Essay on New Deal

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The most active First Hundred Days was under president Franklin Delano Roosevelt’s first term. In a desperate attempt to solving the woes of the American population, FDR and his Congress passed more bills than any other president-congressional combination as ever done in their first impression time period. FDR’s domestic policy, known more widely as the New Deal, was intended to be a group of innovative measures to counteract the effects of the Great Depression. Roosevelt and the U.S. Congress, trying to reduce unemployment, restore prosperity and return a sense of morale to American citizens, endorsed a wide variety of bills creating new federal programs and agencies. These agencies were known as alphabet agencies due to their titles…show more content…
Also, the Securities and Exchange Commission (SEC) which set guidelines for the stock market to prevent speculation like that that led to the Great Depression.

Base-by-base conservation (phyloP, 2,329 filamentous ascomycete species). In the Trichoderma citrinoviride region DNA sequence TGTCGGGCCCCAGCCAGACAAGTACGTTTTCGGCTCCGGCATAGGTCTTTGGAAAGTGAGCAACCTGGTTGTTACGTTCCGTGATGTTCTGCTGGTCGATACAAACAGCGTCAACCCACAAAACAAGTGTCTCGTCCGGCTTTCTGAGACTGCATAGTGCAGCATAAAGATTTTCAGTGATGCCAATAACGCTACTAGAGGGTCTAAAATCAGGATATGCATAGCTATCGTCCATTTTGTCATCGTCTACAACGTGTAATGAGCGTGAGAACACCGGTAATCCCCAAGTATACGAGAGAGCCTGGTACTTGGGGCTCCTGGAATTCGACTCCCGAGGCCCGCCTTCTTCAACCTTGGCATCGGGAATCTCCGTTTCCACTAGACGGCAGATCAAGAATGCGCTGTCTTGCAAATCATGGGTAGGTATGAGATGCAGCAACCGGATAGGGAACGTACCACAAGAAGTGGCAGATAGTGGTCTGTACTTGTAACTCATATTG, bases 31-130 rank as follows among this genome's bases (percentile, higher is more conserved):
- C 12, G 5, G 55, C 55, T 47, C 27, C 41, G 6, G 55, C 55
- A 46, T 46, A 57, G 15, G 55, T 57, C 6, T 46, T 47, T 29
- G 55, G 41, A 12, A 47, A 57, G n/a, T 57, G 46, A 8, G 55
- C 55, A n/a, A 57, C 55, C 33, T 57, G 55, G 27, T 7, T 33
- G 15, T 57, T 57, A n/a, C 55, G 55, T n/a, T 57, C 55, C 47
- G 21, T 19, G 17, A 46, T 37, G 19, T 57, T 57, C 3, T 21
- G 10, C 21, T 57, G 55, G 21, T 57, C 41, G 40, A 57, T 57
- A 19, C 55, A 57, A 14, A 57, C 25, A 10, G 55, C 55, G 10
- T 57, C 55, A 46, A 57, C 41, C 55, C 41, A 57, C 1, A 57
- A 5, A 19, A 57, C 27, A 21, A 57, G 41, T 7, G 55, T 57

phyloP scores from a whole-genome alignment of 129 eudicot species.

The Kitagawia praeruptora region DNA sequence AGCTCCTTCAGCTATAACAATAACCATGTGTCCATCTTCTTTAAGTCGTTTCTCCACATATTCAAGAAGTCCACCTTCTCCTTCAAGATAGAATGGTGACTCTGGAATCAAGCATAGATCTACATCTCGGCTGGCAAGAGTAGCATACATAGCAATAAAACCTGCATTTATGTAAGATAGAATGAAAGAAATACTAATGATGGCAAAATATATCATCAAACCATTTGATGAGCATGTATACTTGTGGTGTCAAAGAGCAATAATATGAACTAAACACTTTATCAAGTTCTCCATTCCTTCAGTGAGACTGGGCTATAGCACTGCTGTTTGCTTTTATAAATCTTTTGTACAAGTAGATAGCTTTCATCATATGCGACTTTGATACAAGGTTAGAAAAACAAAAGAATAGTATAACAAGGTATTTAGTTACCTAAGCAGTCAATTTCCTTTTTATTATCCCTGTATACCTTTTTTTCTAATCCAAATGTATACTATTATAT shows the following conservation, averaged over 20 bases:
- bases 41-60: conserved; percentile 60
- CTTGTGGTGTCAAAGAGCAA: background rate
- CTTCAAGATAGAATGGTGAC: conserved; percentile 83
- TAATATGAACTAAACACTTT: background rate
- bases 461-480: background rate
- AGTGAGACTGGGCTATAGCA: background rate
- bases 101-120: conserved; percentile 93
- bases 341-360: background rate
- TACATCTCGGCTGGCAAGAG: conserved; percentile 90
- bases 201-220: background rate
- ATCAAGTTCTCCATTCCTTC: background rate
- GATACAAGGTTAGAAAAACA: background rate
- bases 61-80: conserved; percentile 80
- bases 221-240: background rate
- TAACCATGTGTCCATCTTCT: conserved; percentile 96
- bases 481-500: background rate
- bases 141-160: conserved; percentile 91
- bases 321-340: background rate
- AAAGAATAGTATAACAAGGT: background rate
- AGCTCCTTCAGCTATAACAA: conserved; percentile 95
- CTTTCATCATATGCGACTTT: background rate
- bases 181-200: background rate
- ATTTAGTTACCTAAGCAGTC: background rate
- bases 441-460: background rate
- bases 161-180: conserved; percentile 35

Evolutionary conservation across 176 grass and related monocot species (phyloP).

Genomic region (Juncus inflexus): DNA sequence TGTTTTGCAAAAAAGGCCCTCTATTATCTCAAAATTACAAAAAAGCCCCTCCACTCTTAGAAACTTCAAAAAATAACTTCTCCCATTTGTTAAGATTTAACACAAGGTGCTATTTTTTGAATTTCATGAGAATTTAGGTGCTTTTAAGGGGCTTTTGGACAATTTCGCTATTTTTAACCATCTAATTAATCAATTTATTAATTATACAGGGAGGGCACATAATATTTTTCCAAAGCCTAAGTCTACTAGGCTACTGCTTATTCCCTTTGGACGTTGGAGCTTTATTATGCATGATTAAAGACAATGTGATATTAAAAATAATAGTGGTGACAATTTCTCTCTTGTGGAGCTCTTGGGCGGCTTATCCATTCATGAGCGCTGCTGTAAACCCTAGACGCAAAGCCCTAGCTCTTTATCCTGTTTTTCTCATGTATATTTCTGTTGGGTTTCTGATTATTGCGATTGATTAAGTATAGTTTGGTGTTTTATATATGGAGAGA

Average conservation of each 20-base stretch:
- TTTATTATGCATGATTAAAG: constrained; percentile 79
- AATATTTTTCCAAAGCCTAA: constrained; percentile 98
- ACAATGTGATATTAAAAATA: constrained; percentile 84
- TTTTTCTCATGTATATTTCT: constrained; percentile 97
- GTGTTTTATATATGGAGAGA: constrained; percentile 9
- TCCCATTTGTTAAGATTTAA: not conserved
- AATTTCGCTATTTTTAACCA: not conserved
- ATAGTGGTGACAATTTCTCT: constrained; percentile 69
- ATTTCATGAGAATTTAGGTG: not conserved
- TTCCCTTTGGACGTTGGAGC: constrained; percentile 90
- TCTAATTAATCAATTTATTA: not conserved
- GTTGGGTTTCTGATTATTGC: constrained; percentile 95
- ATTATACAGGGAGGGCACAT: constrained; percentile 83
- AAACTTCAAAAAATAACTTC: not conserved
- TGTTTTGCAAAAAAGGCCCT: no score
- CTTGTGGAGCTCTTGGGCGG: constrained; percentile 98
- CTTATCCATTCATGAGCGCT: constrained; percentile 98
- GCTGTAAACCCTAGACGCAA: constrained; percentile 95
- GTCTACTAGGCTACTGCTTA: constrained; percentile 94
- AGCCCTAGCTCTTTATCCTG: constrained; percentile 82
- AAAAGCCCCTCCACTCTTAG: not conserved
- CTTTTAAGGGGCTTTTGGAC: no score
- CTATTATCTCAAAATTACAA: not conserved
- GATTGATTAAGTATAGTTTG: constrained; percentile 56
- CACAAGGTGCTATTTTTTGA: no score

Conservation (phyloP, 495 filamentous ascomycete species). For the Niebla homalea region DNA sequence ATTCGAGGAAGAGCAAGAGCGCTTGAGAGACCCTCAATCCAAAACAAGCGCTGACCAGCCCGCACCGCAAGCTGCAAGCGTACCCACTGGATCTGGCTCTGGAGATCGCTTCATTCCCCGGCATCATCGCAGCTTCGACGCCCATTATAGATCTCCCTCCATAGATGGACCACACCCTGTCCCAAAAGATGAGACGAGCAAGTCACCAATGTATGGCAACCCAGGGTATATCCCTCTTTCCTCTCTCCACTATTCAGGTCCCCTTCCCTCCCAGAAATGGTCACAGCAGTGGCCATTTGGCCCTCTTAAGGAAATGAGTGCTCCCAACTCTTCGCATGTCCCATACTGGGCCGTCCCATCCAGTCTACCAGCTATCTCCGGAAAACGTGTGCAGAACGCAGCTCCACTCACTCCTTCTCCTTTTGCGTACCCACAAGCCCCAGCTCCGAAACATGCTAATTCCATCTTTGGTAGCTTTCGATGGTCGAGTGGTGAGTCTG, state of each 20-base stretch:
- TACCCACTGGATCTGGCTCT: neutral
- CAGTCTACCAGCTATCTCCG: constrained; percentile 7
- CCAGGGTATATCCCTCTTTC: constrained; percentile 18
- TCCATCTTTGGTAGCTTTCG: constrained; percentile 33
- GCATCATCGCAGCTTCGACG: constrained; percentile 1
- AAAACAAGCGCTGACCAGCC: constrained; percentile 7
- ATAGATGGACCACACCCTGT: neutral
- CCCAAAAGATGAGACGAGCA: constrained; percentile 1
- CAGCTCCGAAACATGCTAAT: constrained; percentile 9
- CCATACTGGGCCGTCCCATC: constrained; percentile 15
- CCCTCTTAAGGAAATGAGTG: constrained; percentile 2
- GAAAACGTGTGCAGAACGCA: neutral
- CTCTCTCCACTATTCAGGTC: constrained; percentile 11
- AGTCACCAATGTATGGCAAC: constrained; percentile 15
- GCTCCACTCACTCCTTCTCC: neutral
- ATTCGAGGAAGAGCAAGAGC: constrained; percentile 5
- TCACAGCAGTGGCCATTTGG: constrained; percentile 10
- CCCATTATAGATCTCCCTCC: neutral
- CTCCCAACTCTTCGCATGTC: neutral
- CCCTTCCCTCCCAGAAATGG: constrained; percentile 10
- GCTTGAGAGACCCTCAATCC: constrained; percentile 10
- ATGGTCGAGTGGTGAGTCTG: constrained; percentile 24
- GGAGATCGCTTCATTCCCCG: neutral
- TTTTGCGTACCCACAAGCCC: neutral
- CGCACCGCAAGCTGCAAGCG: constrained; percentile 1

Despite those agencies mentioned above, the other creations of the New Deal led to nothing but trouble in the long run. Agencies such as the Civilian Conservation Corps (CCC), Works Progress Administration (WPA), and Public Works Act (PWA) created jobs for none other than young white men, excluding women and blacks to a large degree. These agencies provided so-called jobs to men, though they were not considered jobs to critics of the program, who called them boondoggling jobs. Some people were required to dig a trench, then fill it in again just so they could get a salary and say they had a job. Conservatives condemned this as a waste of government funds. The Tennessee Valley Authority, or the TVA, was created mainly to set standards for electric rates, but also for jobs, reforestation and flood control. In the program, Congress measured the cost of providing electricity to this region and determined standard rates. Conservatives declared that Congress was “pouring socialism in concrete.” This meant that by building the dams, the government gained the ability to control prices, a socialist concept. Also accursed as socialist was the National Recovery Administration, or NRA, which set up standard competitive codes for each industry, again giving government control of

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